You’ve committed to keeping your budget below a certain amount of money every month. Your heart is in the right place. But no matter how hard you try, you feel like you just can’t reduce your spending down to your desired level.
Sound familiar? Don’t worry. This is a common problem — and it’s fixable. Here are a few tips that can help you stick to your budget and reach your savings goals.
The majority of people find that their budgets are consumed by three major expenses: Housing, transportation and food. Focus on trimming back these three items, since they consume most of your budget.
Many people approach cost-cutting from the opposite direction: they look at areas in which they already don’t spend too much money, and try to trim those areas back further. If you’re already in the habit of only spending 1 percent of your take-home pay on movies, books and entertainment, trimming back from 1 percent to 0 percent won’t make a very large dent in your budget. But if you can move to a cheaper flat — reducing your housing costs from 35 percent to 25 percent of your total pay — then you’ll instantly make a huge stride.
Many people spend as much money as they earn (or more), and then find themselves with nothing leftover to save at the end of the month. Try the opposite tactic: Save money first, each time you get paid. Put this in a savings account that’s highly inconvenient to access. Then force yourself to live on whatever money is leftover.
By saving first, you make your own savings goals the top priority in your financial life.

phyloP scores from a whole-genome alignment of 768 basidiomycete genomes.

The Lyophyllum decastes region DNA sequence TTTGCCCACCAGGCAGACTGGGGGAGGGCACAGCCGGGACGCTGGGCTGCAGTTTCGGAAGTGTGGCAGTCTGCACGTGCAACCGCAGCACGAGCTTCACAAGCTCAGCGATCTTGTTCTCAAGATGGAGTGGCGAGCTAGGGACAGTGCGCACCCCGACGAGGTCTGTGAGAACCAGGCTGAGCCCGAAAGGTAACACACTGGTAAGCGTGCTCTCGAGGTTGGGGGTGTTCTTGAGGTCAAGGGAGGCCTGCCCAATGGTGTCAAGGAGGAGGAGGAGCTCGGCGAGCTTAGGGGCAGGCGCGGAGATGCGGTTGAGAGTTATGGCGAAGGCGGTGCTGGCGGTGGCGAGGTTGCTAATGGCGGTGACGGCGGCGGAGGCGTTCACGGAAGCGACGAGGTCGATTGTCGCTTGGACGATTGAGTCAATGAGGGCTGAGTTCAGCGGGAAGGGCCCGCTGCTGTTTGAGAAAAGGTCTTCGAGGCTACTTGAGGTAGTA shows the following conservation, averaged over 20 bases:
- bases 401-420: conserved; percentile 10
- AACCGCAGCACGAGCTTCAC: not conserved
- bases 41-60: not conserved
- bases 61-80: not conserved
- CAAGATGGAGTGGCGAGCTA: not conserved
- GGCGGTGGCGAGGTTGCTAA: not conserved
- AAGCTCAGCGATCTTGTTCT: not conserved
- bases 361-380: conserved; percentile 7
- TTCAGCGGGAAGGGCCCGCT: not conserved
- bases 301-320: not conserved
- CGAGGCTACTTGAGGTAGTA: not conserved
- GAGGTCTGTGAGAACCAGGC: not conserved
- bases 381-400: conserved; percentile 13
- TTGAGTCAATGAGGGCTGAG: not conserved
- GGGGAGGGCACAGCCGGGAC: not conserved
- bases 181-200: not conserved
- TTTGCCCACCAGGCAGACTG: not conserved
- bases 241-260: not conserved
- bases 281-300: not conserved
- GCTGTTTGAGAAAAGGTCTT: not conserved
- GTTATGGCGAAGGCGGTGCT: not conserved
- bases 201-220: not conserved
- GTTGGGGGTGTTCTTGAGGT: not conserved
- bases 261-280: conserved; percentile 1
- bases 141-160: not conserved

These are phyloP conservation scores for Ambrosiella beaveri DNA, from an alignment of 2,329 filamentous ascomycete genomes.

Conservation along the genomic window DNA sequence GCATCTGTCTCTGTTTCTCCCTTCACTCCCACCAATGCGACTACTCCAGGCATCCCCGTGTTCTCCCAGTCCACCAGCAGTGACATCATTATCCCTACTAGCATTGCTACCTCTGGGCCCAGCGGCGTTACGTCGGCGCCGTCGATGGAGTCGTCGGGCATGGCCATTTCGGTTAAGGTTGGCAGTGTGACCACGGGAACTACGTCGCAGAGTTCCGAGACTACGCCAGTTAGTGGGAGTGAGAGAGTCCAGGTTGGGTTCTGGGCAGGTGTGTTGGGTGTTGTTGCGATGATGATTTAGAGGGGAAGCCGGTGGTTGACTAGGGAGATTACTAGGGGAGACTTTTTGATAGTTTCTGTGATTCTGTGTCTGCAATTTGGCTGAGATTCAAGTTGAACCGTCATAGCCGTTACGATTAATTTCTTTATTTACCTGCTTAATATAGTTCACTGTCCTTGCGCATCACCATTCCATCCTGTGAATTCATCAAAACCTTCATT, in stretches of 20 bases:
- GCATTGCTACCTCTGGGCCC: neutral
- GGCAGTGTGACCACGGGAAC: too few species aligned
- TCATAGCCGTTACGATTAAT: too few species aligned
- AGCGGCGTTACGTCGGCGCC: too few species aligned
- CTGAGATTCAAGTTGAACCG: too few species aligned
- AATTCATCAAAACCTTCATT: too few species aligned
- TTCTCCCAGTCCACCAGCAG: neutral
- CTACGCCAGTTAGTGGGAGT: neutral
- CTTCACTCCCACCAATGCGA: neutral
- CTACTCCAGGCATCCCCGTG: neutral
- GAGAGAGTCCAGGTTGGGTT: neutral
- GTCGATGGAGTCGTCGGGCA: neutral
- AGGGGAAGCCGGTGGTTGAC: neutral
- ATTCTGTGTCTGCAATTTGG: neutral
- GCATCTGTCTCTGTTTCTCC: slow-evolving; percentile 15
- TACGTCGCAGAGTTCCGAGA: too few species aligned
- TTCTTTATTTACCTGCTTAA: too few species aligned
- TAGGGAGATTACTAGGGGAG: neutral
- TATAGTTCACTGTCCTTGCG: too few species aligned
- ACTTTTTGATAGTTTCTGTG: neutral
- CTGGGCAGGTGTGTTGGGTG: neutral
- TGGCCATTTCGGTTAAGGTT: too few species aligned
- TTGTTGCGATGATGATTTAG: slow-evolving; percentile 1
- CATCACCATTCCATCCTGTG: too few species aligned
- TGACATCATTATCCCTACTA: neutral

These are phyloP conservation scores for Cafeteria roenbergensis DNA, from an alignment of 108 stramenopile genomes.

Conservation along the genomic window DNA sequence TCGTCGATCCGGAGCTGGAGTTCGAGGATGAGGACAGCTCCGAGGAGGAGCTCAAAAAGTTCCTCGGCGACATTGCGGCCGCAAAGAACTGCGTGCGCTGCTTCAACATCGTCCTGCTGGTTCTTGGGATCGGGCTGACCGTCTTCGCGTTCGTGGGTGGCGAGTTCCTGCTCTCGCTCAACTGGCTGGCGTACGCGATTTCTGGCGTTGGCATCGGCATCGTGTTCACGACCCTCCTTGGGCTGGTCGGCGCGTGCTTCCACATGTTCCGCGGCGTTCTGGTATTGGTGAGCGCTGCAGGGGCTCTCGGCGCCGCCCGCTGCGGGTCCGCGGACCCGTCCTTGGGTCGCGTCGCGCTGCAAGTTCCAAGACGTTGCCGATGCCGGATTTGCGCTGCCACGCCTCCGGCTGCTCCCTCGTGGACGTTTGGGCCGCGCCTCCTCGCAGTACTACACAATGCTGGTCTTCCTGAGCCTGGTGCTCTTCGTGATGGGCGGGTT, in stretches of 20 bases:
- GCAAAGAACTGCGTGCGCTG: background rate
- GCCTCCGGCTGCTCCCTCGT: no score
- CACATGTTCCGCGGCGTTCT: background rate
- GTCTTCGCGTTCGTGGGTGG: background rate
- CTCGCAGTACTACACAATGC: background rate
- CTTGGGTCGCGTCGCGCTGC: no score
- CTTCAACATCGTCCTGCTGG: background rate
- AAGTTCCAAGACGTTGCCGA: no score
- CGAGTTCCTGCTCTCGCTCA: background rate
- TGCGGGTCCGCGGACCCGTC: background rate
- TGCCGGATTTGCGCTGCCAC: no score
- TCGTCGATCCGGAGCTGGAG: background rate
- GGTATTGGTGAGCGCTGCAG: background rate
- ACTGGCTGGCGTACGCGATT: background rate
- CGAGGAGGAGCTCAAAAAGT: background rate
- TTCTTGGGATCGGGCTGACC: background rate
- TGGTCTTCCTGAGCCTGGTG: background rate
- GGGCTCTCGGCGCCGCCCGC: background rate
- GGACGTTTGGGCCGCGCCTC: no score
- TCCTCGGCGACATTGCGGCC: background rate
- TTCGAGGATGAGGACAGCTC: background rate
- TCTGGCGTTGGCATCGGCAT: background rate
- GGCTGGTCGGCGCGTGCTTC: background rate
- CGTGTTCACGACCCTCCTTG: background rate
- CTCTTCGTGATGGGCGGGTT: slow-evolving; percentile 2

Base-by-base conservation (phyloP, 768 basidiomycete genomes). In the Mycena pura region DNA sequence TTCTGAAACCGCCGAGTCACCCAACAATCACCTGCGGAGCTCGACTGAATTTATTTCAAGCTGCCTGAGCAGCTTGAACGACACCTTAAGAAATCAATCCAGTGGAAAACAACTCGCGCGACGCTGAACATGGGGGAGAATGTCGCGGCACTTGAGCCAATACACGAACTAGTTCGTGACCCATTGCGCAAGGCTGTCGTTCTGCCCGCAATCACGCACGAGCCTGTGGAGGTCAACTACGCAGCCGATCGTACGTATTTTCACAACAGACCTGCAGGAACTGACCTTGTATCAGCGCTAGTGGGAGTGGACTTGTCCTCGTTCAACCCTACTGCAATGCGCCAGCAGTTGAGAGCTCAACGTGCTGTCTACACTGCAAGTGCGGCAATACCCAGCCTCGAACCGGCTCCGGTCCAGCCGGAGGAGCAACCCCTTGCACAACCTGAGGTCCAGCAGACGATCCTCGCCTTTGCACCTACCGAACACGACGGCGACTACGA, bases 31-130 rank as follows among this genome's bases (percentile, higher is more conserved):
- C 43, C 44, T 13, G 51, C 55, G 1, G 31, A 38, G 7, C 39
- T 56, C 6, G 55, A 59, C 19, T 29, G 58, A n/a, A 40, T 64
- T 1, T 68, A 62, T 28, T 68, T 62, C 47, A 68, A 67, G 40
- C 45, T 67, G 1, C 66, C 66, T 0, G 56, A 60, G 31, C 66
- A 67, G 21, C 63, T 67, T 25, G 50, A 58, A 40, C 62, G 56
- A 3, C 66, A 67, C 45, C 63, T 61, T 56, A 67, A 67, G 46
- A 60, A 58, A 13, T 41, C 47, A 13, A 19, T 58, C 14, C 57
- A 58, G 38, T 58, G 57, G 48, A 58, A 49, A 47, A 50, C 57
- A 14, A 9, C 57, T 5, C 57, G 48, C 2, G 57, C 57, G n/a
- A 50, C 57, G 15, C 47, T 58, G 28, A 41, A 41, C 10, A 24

Many people spend money because they’re bored. This manifests in a variety of ways: drinking too much alcohol, dining at restaurants too often, recreational shopping.
Instead, develop one or two hobbies that will capture your time, energy and imagination. If you’re on a very tight budget, choose a cheap hobby like running, which doesn’t require much gear (just a good pair of shoes!), or reading books, which can be free if you use the library.
When you think about making a purchase, don’t think about whether or not you can afford the monthly payments. Instead, think about whether or not you can buy the entire item, paid-in-full, with cash. This holds true for almost anything that you purchase: furniture, cars, jewelry. (The exception, of course, is your home.)
Thinking about buying in cash, rather than through debt or credit, fundamentally shifts your notions of what you should and shouldn’t purchase.
Try this as an experiment: Make purchases by paying with actual, physical cash, rather than swiping a credit card or a debit card. Try this for one month and see whether or not it changes your spending behavior.
What’s the idea behind this experiment? Some financial experts believe that we’re distanced from money when we swipe a plastic card. If we hand over cold, physical cash, we “feel” the fact that we’re spending money — and therefore we’ll think carefully before we make any purchase.
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